21

Latest study confirms that the chances increase due to a variety of factors diminishing immune response, at least in mouse cells: Temperature-dependent innate defense against the common cold virus limits viral replication at warm temperature in mouse airway cells (Ellen F. Foxman, doi: 10.1073/pnas.1411030112) ... To gain insight into the mechanism of ...


12

It sounds like this is a Russian variant of a common home remedy of inhaling steam as a decongestant. [Examples: The Health Site, WebMD] The Cochrane Library reviewed the evidence: Heated, humidified air for the common cold. There is not enough evidence to show if steam inhalation improves or exacerbates nasal congestion when a person has a cold The ...


9

Ginger has anti-inflammatory properties. It inhibits the induction of several genes involved in the inflammatory response [1]. It mostly modulates biochemical pathways activated in chronic inflammation. It also enhances thermogenesis and reduces feelings of hunger [2]. When it comes to anti-viral effects, it was found that fresh ginger is effective against ...


7

Strepsils My packet of strepsils contains a leaflet saying each lozenge contains 2,4-Dichlorobenzyl alcohol 1.2 mg Amylmetacresol 0.6 mg Levomenthol 8.0 mg. 2,4-Dichlorobenzyl alcohol and Amylmetacresol A throat lozenge containing amyl meta cresol and dichlorobenzyl alcohol has a direct virucidal effect on respiratory syncytial virus, influenza A and ...


5

I don't think the viruses responsible for the common cold can hide in the bone, though CMV can hide in the bone marrow. You mentioned rhinoviruses, and these infect epithelial cells. As to the question as to whether some of the viruses responsible for the common cold can hide, and then emerge to reinfect people, then the evidence seems to be yes where ...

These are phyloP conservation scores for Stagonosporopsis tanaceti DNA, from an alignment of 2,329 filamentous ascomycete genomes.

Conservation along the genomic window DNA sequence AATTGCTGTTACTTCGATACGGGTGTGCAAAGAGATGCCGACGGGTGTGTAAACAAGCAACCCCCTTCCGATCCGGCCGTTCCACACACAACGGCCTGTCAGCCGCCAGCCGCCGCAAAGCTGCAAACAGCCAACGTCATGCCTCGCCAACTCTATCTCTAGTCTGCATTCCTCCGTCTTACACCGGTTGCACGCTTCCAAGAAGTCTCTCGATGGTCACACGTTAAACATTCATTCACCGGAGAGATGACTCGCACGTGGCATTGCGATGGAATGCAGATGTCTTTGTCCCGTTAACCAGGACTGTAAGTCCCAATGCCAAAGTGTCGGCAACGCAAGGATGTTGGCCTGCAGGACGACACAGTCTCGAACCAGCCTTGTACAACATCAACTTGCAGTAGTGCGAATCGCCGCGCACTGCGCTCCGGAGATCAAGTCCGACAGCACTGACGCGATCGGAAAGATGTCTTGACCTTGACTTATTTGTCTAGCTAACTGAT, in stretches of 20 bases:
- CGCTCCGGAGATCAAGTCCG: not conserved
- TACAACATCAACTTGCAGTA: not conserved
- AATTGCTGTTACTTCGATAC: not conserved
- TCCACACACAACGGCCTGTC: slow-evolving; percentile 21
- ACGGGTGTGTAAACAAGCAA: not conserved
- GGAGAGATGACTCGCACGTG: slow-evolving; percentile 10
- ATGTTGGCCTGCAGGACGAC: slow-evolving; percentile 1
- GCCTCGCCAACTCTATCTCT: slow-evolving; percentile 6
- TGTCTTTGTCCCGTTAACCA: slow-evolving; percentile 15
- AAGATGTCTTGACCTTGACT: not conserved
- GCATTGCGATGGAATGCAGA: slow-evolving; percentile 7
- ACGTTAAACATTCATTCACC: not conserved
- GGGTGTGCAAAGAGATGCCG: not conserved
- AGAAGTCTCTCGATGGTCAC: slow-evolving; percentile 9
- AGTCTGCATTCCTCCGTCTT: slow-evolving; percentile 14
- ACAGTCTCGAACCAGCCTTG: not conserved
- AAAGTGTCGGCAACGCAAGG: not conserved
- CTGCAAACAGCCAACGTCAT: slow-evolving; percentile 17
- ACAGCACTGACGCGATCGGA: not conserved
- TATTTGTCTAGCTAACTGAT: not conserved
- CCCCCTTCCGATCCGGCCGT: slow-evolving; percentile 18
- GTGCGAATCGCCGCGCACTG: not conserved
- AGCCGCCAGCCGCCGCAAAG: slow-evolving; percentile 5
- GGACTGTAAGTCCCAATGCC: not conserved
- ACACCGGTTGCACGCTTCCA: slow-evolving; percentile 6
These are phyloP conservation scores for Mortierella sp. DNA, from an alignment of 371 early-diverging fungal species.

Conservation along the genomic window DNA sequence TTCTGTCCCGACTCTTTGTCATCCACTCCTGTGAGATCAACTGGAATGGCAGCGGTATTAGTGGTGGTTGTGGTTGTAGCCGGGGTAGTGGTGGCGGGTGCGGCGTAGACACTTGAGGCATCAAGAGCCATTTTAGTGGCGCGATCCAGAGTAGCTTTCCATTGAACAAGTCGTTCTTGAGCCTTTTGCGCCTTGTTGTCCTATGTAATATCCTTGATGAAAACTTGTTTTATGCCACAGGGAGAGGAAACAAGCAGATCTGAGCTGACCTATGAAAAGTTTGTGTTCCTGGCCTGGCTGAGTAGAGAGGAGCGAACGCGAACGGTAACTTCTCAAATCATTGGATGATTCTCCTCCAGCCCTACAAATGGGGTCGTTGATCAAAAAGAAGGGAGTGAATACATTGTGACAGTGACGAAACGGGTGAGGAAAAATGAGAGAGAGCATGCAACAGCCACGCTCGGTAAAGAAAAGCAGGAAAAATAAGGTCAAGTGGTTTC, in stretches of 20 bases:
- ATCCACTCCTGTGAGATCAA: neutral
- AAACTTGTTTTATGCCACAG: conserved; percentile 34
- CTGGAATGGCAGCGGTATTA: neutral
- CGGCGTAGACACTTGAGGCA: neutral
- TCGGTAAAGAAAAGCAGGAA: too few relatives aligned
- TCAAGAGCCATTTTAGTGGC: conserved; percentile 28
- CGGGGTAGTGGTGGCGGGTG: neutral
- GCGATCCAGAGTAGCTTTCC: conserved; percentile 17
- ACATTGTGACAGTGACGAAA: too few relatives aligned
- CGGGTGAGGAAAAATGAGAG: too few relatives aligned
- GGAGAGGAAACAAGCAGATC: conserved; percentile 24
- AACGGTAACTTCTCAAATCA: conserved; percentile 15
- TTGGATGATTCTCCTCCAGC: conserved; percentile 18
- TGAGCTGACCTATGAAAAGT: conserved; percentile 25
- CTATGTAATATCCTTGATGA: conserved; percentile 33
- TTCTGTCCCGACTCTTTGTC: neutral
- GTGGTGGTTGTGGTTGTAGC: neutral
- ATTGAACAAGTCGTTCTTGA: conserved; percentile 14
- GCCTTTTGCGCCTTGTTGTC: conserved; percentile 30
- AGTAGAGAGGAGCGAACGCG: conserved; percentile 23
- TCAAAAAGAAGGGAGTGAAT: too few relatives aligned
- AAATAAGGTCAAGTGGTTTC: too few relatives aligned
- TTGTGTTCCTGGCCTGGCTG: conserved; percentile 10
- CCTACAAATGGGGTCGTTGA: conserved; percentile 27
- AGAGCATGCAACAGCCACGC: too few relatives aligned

4

'Cold' is just a name given to the rhinoviruses that cause cold symptoms, the idea that going out into the cold would cause a cold was just a traditional idea, not necessarily based on anything other than biased observations. Source All this said, it is true that colds, and more specifically flu, are more prevalent in winter months, and that this is true, ...


3

TL/DR: There are no quality studies supporting the Pentoxyverine. The class of drugs that Pentoxyverine belongs to does not have strong support either. Our good friends at the Cochrane Collaboration, who do high-quality meta-analyses, looked at over-the-counter cough medicines: Smith, S. M., Schroeder, K. and Fahey, T. (2009), Cochrane review: Over-the-...


3

Plausible, but under-researched. Lawrence Berkeley National Laboratory has this to say about UV germicidal irradiation (UVGI): There have been few published studies of the health benefits of applying UVGI systems in ducts of HVAC systems outside of health care facilities. In a study within three office buildings [50], UVGI systems were turned on and off ...


2

If it really works as decongestant, then it may prevent opportunistic bacterial coinfections. Not a peer-reviewed source, but at least doctor is interviewed. http://health.usnews.com/health-news/news/articles/2012/03/21/antibiotics-useless-for-most-sinus-infections-experts-say However, actual peer-reviewed paper says the evidence is weak. http://www.ncbi....


2

There has been a burst of popular presss articles saying that wearing a scarf that covers the mouth and nose can prevent the common cold by keeping the upper respritory tract temperature high and making it less suitable for the virus. For example: Common Cold Could Be Prevented by Wearing a Scarf over the Nose The actual basis for these articles is the ...


2

See Common Cold Centre at Cardiff University which says There may never be a cure for the common cold! It is very unlikely that we are going to see a cure for the common cold because of the following problems- • Common cold is not a single disease but a syndrome of symptoms caused by many different viruses. Defeating smallpox with a single ...


1

The best I can say, is that there are various studies regarding the anti-inflammatory and analgesic properties of all the allium family, including the scallion. analgesic and anti-inflammatory effects of the Allium Ascalonicum (scallion) In conclusion this study has shown that the acqueous and methanol extracts of Allium ascalonicum have mild analgesic ...


Only top voted, non community-wiki answers of a minimum length are eligible